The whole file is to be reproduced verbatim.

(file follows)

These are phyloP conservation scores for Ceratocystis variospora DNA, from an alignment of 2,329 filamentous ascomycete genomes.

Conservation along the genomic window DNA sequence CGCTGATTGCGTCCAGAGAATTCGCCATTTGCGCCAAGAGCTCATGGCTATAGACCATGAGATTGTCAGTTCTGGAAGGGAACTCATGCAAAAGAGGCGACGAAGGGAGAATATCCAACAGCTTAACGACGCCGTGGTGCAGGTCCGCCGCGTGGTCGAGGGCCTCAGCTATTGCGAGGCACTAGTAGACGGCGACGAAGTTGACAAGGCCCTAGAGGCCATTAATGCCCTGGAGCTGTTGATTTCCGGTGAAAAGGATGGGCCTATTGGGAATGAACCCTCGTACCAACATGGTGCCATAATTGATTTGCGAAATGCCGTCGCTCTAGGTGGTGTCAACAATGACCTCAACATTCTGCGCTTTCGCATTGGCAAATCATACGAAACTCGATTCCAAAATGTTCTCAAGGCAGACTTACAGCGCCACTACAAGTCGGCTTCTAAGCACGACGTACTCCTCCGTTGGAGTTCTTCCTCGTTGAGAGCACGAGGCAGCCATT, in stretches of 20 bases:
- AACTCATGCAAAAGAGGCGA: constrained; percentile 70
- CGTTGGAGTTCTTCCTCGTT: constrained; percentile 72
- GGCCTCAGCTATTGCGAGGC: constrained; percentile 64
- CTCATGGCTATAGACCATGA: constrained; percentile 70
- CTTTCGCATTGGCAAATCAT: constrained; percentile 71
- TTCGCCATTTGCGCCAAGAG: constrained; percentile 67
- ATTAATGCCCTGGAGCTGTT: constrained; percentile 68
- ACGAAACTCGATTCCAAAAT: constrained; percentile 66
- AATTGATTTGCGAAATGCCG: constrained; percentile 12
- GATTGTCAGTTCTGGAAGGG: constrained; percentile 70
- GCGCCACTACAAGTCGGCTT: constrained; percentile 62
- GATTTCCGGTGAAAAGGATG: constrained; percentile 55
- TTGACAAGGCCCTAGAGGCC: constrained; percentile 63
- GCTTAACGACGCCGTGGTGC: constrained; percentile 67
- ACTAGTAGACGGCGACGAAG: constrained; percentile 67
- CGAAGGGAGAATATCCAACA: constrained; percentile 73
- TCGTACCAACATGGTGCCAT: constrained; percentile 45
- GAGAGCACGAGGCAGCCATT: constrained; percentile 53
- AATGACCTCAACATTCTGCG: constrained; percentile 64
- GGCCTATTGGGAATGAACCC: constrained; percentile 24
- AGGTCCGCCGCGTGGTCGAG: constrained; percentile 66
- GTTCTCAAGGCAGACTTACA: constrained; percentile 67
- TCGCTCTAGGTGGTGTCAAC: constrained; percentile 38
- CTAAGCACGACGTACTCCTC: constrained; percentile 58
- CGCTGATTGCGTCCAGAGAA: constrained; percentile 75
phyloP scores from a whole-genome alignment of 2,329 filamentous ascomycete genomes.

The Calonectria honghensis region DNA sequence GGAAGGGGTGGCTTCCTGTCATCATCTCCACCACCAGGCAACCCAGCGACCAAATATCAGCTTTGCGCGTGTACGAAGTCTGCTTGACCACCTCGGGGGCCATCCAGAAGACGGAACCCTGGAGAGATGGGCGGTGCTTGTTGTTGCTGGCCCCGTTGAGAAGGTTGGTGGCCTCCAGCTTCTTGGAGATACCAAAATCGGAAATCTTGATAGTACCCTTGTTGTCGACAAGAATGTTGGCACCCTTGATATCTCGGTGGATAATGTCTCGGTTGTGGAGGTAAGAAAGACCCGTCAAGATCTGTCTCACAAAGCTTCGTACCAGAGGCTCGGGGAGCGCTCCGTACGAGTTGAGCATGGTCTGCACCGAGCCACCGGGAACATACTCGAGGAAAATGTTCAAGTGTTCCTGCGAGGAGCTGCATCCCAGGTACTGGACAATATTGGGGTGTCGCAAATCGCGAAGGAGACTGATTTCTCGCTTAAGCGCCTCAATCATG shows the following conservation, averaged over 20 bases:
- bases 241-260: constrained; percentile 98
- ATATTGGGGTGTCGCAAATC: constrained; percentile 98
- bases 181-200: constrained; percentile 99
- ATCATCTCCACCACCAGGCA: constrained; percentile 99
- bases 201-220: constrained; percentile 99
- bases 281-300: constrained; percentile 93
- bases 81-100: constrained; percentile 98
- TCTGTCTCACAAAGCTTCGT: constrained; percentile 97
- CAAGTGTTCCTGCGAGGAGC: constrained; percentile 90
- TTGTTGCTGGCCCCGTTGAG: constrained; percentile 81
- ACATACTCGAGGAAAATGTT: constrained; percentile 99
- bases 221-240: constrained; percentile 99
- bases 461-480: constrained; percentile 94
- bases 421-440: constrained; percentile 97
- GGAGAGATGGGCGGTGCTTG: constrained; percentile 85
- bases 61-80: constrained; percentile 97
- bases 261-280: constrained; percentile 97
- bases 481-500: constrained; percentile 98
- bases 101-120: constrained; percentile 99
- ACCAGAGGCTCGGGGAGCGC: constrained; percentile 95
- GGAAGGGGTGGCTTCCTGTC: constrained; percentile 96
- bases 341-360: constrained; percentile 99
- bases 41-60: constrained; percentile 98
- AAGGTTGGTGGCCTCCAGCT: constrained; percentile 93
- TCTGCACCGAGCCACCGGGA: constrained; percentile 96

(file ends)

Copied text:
These are phyloP conservation scores for Ceratocystis variospora DNA, from an alignment of 2,329 filamentous ascomycete genomes.

Conservation along the genomic window DNA sequence CGCTGATTGCGTCCAGAGAATTCGCCATTTGCGCCAAGAGCTCATGGCTATAGACCATGAGATTGTCAGTTCTGGAAGGGAACTCATGCAAAAGAGGCGACGAAGGGAGAATATCCAACAGCTTAACGACGCCGTGGTGCAGGTCCGCCGCGTGGTCGAGGGCCTCAGCTATTGCGAGGCACTAGTAGACGGCGACGAAGTTGACAAGGCCCTAGAGGCCATTAATGCCCTGGAGCTGTTGATTTCCGGTGAAAAGGATGGGCCTATTGGGAATGAACCCTCGTACCAACATGGTGCCATAATTGATTTGCGAAATGCCGTCGCTCTAGGTGGTGTCAACAATGACCTCAACATTCTGCGCTTTCGCATTGGCAAATCATACGAAACTCGATTCCAAAATGTTCTCAAGGCAGACTTACAGCGCCACTACAAGTCGGCTTCTAAGCACGACGTACTCCTCCGTTGGAGTTCTTCCTCGTTGAGAGCACGAGGCAGCCATT, in stretches of 20 bases:
- AACTCATGCAAAAGAGGCGA: constrained; percentile 70
- CGTTGGAGTTCTTCCTCGTT: constrained; percentile 72
- GGCCTCAGCTATTGCGAGGC: constrained; percentile 64
- CTCATGGCTATAGACCATGA: constrained; percentile 70
- CTTTCGCATTGGCAAATCAT: constrained; percentile 71
- TTCGCCATTTGCGCCAAGAG: constrained; percentile 67
- ATTAATGCCCTGGAGCTGTT: constrained; percentile 68
- ACGAAACTCGATTCCAAAAT: constrained; percentile 66
- AATTGATTTGCGAAATGCCG: constrained; percentile 12
- GATTGTCAGTTCTGGAAGGG: constrained; percentile 70
- GCGCCACTACAAGTCGGCTT: constrained; percentile 62
- GATTTCCGGTGAAAAGGATG: constrained; percentile 55
- TTGACAAGGCCCTAGAGGCC: constrained; percentile 63
- GCTTAACGACGCCGTGGTGC: constrained; percentile 67
- ACTAGTAGACGGCGACGAAG: constrained; percentile 67
- CGAAGGGAGAATATCCAACA: constrained; percentile 73
- TCGTACCAACATGGTGCCAT: constrained; percentile 45
- GAGAGCACGAGGCAGCCATT: constrained; percentile 53
- AATGACCTCAACATTCTGCG: constrained; percentile 64
- GGCCTATTGGGAATGAACCC: constrained; percentile 24
- AGGTCCGCCGCGTGGTCGAG: constrained; percentile 66
- GTTCTCAAGGCAGACTTACA: constrained; percentile 67
- TCGCTCTAGGTGGTGTCAAC: constrained; percentile 38
- CTAAGCACGACGTACTCCTC: constrained; percentile 58
- CGCTGATTGCGTCCAGAGAA: constrained; percentile 75
phyloP scores from a whole-genome alignment of 2,329 filamentous ascomycete genomes.

The Calonectria honghensis region DNA sequence GGAAGGGGTGGCTTCCTGTCATCATCTCCACCACCAGGCAACCCAGCGACCAAATATCAGCTTTGCGCGTGTACGAAGTCTGCTTGACCACCTCGGGGGCCATCCAGAAGACGGAACCCTGGAGAGATGGGCGGTGCTTGTTGTTGCTGGCCCCGTTGAGAAGGTTGGTGGCCTCCAGCTTCTTGGAGATACCAAAATCGGAAATCTTGATAGTACCCTTGTTGTCGACAAGAATGTTGGCACCCTTGATATCTCGGTGGATAATGTCTCGGTTGTGGAGGTAAGAAAGACCCGTCAAGATCTGTCTCACAAAGCTTCGTACCAGAGGCTCGGGGAGCGCTCCGTACGAGTTGAGCATGGTCTGCACCGAGCCACCGGGAACATACTCGAGGAAAATGTTCAAGTGTTCCTGCGAGGAGCTGCATCCCAGGTACTGGACAATATTGGGGTGTCGCAAATCGCGAAGGAGACTGATTTCTCGCTTAAGCGCCTCAATCATG shows the following conservation, averaged over 20 bases:
- bases 241-260: constrained; percentile 98
- ATATTGGGGTGTCGCAAATC: constrained; percentile 98
- bases 181-200: constrained; percentile 99
- ATCATCTCCACCACCAGGCA: constrained; percentile 99
- bases 201-220: constrained; percentile 99
- bases 281-300: constrained; percentile 93
- bases 81-100: constrained; percentile 98
- TCTGTCTCACAAAGCTTCGT: constrained; percentile 97
- CAAGTGTTCCTGCGAGGAGC: constrained; percentile 90
- TTGTTGCTGGCCCCGTTGAG: constrained; percentile 81
- ACATACTCGAGGAAAATGTT: constrained; percentile 99
- bases 221-240: constrained; percentile 99
- bases 461-480: constrained; percentile 94
- bases 421-440: constrained; percentile 97
- GGAGAGATGGGCGGTGCTTG: constrained; percentile 85
- bases 61-80: constrained; percentile 97
- bases 261-280: constrained; percentile 97
- bases 481-500: constrained; percentile 98
- bases 101-120: constrained; percentile 99
- ACCAGAGGCTCGGGGAGCGC: constrained; percentile 95
- GGAAGGGGTGGCTTCCTGTC: constrained; percentile 96
- bases 341-360: constrained; percentile 99
- bases 41-60: constrained; percentile 98
- AAGGTTGGTGGCCTCCAGCT: constrained; percentile 93
- TCTGCACCGAGCCACCGGGA: constrained; percentile 96